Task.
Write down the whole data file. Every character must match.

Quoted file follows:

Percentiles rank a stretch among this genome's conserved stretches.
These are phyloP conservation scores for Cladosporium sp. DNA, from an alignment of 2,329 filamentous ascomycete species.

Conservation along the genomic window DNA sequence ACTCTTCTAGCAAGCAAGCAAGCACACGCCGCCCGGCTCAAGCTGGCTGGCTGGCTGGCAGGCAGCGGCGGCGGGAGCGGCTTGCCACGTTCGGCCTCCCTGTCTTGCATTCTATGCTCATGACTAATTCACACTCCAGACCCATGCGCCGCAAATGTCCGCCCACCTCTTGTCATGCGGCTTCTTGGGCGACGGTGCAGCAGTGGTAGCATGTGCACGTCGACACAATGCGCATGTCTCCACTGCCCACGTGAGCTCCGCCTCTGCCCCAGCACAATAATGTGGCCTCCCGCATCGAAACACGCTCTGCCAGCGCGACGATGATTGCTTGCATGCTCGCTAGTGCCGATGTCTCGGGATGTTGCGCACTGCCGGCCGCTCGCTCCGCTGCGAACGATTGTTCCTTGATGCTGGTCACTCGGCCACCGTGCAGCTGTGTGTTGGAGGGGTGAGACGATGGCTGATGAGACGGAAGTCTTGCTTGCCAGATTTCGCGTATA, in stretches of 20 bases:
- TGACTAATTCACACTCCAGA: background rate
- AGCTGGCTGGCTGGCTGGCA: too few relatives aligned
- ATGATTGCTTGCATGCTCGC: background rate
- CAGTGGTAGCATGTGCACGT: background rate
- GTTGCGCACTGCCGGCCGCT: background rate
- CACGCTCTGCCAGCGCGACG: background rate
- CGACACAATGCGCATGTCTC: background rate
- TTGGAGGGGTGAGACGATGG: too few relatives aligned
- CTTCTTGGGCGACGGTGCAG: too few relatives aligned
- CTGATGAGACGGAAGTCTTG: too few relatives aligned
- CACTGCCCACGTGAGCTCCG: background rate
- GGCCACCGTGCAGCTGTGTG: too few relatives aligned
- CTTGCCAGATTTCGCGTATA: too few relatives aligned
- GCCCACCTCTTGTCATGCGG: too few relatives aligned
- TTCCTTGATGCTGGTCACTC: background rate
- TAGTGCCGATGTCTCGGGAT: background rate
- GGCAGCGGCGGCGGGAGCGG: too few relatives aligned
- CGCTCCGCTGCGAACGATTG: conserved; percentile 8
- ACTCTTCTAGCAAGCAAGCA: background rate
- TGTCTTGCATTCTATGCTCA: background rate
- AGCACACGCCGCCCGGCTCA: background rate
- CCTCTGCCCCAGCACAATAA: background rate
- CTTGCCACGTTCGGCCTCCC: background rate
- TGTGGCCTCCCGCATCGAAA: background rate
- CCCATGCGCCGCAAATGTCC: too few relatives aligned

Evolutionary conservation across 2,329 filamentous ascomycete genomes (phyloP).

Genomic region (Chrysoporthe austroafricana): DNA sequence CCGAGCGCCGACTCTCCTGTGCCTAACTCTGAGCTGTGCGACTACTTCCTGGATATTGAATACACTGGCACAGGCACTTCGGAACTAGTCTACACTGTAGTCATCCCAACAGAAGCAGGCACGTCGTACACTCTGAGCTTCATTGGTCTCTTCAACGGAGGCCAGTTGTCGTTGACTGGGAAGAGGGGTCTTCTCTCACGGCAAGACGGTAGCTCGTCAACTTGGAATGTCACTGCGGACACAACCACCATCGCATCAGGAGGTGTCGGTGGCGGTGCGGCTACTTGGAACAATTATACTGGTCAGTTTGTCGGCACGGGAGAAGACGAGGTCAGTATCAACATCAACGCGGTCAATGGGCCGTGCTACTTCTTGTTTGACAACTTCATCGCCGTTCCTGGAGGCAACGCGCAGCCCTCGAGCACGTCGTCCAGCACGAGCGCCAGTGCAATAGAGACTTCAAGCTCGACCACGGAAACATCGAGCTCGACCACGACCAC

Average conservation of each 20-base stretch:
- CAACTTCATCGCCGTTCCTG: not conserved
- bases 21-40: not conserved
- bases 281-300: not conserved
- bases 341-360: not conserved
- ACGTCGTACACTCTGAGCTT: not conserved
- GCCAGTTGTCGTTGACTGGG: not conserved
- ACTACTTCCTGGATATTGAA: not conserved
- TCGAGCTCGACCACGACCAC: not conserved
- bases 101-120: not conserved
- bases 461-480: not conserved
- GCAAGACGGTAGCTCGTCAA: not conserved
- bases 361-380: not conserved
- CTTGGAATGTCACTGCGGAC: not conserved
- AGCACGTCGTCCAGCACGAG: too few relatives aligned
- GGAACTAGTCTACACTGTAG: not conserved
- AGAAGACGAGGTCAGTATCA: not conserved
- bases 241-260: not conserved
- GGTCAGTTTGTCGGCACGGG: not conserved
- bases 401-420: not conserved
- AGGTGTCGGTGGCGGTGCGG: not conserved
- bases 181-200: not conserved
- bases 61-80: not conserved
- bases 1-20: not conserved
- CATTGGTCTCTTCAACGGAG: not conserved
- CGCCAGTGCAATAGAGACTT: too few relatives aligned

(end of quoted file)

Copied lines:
Percentiles rank a stretch among this genome's conserved stretches.
These are phyloP conservation scores for Cladosporium sp. DNA, from an alignment of 2,329 filamentous ascomycete species.

Conservation along the genomic window DNA sequence ACTCTTCTAGCAAGCAAGCAAGCACACGCCGCCCGGCTCAAGCTGGCTGGCTGGCTGGCAGGCAGCGGCGGCGGGAGCGGCTTGCCACGTTCGGCCTCCCTGTCTTGCATTCTATGCTCATGACTAATTCACACTCCAGACCCATGCGCCGCAAATGTCCGCCCACCTCTTGTCATGCGGCTTCTTGGGCGACGGTGCAGCAGTGGTAGCATGTGCACGTCGACACAATGCGCATGTCTCCACTGCCCACGTGAGCTCCGCCTCTGCCCCAGCACAATAATGTGGCCTCCCGCATCGAAACACGCTCTGCCAGCGCGACGATGATTGCTTGCATGCTCGCTAGTGCCGATGTCTCGGGATGTTGCGCACTGCCGGCCGCTCGCTCCGCTGCGAACGATTGTTCCTTGATGCTGGTCACTCGGCCACCGTGCAGCTGTGTGTTGGAGGGGTGAGACGATGGCTGATGAGACGGAAGTCTTGCTTGCCAGATTTCGCGTATA, in stretches of 20 bases:
- TGACTAATTCACACTCCAGA: background rate
- AGCTGGCTGGCTGGCTGGCA: too few relatives aligned
- ATGATTGCTTGCATGCTCGC: background rate
- CAGTGGTAGCATGTGCACGT: background rate
- GTTGCGCACTGCCGGCCGCT: background rate
- CACGCTCTGCCAGCGCGACG: background rate
- CGACACAATGCGCATGTCTC: background rate
- TTGGAGGGGTGAGACGATGG: too few relatives aligned
- CTTCTTGGGCGACGGTGCAG: too few relatives aligned
- CTGATGAGACGGAAGTCTTG: too few relatives aligned
- CACTGCCCACGTGAGCTCCG: background rate
- GGCCACCGTGCAGCTGTGTG: too few relatives aligned
- CTTGCCAGATTTCGCGTATA: too few relatives aligned
- GCCCACCTCTTGTCATGCGG: too few relatives aligned
- TTCCTTGATGCTGGTCACTC: background rate
- TAGTGCCGATGTCTCGGGAT: background rate
- GGCAGCGGCGGCGGGAGCGG: too few relatives aligned
- CGCTCCGCTGCGAACGATTG: conserved; percentile 8
- ACTCTTCTAGCAAGCAAGCA: background rate
- TGTCTTGCATTCTATGCTCA: background rate
- AGCACACGCCGCCCGGCTCA: background rate
- CCTCTGCCCCAGCACAATAA: background rate
- CTTGCCACGTTCGGCCTCCC: background rate
- TGTGGCCTCCCGCATCGAAA: background rate
- CCCATGCGCCGCAAATGTCC: too few relatives aligned

Evolutionary conservation across 2,329 filamentous ascomycete genomes (phyloP).

Genomic region (Chrysoporthe austroafricana): DNA sequence CCGAGCGCCGACTCTCCTGTGCCTAACTCTGAGCTGTGCGACTACTTCCTGGATATTGAATACACTGGCACAGGCACTTCGGAACTAGTCTACACTGTAGTCATCCCAACAGAAGCAGGCACGTCGTACACTCTGAGCTTCATTGGTCTCTTCAACGGAGGCCAGTTGTCGTTGACTGGGAAGAGGGGTCTTCTCTCACGGCAAGACGGTAGCTCGTCAACTTGGAATGTCACTGCGGACACAACCACCATCGCATCAGGAGGTGTCGGTGGCGGTGCGGCTACTTGGAACAATTATACTGGTCAGTTTGTCGGCACGGGAGAAGACGAGGTCAGTATCAACATCAACGCGGTCAATGGGCCGTGCTACTTCTTGTTTGACAACTTCATCGCCGTTCCTGGAGGCAACGCGCAGCCCTCGAGCACGTCGTCCAGCACGAGCGCCAGTGCAATAGAGACTTCAAGCTCGACCACGGAAACATCGAGCTCGACCACGACCAC

Average conservation of each 20-base stretch:
- CAACTTCATCGCCGTTCCTG: not conserved
- bases 21-40: not conserved
- bases 281-300: not conserved
- bases 341-360: not conserved
- ACGTCGTACACTCTGAGCTT: not conserved
- GCCAGTTGTCGTTGACTGGG: not conserved
- ACTACTTCCTGGATATTGAA: not conserved
- TCGAGCTCGACCACGACCAC: not conserved
- bases 101-120: not conserved
- bases 461-480: not conserved
- GCAAGACGGTAGCTCGTCAA: not conserved
- bases 361-380: not conserved
- CTTGGAATGTCACTGCGGAC: not conserved
- AGCACGTCGTCCAGCACGAG: too few relatives aligned
- GGAACTAGTCTACACTGTAG: not conserved
- AGAAGACGAGGTCAGTATCA: not conserved
- bases 241-260: not conserved
- GGTCAGTTTGTCGGCACGGG: not conserved
- bases 401-420: not conserved
- AGGTGTCGGTGGCGGTGCGG: not conserved
- bases 181-200: not conserved
- bases 61-80: not conserved
- bases 1-20: not conserved
- CATTGGTCTCTTCAACGGAG: not conserved
- CGCCAGTGCAATAGAGACTT: too few relatives aligned